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Groups help transition military members into civilian workforceEfforts focus on veterans and jobs

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Nick Baucom was a senior in high school when the Twin Towers fell on Sept. 11, 2001, an attack that prompted him to join the U.S. Marines the following year.

Baucom, who became a sergeant, served six years, including a five-month stint in Iraq in 2003.

Unlike other veterans, however, Baucom was able to translate his military experience into a business. He is CEO of Two Marines Moving, a company based near Washington, D.C.

“I’ve always been a lifelong entrepreneur,” he said. “I say I have two passions and they both revolve around service.”

Indeed, the mission of Two Marines Moving includes helping veterans — by hiring them. The policy is a “thank you” for their service and, from a business perspective, a nod to veterans’ work ethic.  

“It’s important to the integrity of our brand that we hire what we represent,” said Baucom, who founded his company in 2008. He also wrote a book, “On the Move: A Marine’s Guide to Entrepreneurial Success,” that guides veterans through the steps of starting their own business by translating combat terminology into business language.

On the surface, the thousands of veterans who have returned from Iraq, Afghanistan and elsewhere over the last 15 years appear to be doing better. Their unemployment rate is 3.4 percent, compared to an overall unemployment rate of 4.7 percent, according to the Bureau of Labor Statistics.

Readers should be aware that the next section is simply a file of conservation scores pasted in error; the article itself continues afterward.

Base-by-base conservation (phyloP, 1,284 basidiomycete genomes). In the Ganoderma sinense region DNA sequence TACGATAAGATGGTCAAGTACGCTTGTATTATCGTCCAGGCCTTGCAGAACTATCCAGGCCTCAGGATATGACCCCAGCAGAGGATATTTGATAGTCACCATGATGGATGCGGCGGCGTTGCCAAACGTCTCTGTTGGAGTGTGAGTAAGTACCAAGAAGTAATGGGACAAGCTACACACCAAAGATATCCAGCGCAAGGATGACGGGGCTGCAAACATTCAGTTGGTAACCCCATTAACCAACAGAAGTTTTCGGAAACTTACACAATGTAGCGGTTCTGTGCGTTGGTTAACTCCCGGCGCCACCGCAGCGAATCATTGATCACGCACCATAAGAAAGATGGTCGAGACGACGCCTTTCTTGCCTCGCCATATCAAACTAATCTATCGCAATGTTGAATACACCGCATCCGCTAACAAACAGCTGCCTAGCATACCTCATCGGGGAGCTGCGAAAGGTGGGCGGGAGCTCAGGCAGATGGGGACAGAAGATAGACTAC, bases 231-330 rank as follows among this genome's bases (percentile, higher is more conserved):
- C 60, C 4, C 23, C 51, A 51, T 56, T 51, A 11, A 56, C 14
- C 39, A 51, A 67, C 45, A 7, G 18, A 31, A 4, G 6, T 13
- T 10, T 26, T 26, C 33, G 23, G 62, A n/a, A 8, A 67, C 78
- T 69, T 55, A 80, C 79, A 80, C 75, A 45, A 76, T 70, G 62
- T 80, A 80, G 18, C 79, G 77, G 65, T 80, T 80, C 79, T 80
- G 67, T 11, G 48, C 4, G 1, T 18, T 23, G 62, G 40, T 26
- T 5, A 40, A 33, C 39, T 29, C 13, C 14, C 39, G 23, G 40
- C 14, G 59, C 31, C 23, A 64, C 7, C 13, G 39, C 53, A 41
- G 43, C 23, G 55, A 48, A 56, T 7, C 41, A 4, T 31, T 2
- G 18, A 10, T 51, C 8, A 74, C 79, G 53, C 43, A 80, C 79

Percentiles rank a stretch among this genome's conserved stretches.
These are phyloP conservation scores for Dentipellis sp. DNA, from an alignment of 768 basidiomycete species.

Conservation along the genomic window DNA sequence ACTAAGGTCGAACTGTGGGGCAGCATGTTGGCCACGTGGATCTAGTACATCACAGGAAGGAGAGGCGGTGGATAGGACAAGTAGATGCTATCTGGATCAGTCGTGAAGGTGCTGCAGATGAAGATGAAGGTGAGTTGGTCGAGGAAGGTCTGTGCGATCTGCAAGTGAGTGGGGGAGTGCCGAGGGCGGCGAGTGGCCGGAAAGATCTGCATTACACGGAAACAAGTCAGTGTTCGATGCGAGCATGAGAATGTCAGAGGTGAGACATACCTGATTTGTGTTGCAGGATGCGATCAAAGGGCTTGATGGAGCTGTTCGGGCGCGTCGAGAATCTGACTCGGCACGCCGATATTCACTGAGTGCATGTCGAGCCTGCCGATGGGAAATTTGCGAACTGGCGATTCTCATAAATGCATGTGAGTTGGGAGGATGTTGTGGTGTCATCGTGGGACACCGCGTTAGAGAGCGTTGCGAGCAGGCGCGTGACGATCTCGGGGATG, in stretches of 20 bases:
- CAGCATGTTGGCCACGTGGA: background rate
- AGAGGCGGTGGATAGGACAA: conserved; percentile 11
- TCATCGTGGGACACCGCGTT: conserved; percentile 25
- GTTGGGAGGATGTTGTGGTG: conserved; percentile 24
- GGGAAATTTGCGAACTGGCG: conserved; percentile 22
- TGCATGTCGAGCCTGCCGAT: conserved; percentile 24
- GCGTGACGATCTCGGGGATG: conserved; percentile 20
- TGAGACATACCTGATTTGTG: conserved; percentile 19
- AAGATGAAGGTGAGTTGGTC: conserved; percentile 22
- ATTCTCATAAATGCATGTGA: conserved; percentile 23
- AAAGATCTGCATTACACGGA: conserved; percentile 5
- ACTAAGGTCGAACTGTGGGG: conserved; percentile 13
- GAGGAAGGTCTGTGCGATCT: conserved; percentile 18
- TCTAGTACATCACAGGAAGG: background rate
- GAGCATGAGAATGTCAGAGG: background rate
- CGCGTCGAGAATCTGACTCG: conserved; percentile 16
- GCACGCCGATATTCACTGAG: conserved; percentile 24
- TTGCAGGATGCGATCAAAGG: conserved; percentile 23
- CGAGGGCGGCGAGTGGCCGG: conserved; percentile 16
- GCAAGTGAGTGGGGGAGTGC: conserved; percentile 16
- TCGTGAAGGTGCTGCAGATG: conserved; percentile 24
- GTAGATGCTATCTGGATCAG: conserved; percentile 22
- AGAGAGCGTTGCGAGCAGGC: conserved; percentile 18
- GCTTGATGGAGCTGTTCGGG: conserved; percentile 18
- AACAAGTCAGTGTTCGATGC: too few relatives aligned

South Central PA Works, the local workforce development board representing eight counties in South Central Pennsylvania, is among the groups helping veterans land jobs as civilians.

The organization works closely with businesses to help place veterans, including hosting job fairs. Eight veterans were hired directly during one recent fair.

“The skills of veterans are particularly unique coming out of the military environment and so one of the things that we’re trying to do is provide tailored and specific services to the unique needs of veterans,” said Jesse McCree, CEO of South Central PA Works.

But obstacles remain. Veterans, for example, may struggle to secure the benefits they’re entitled to, and they may face issues related to homelessness, discrimination and mental health challenges like post-traumatic stress disorder.

In response, Pennsylvania Lieutenant Gov. Mike Stack, established a veterans’ task force. Its members include Christian Johnson, dean of Widener University Commonwealth Law School in Susquehanna Township, Dauphin County.

“It’s the right thing to do to reach out to help veterans,” said Johnson, who heads up a committee dealing with legal issues.

The task force will examine how government agencies and the community can make a greater impact on helping veterans, Johnson said.

“If you think these are easy problems, you don’t understand it,” he added.

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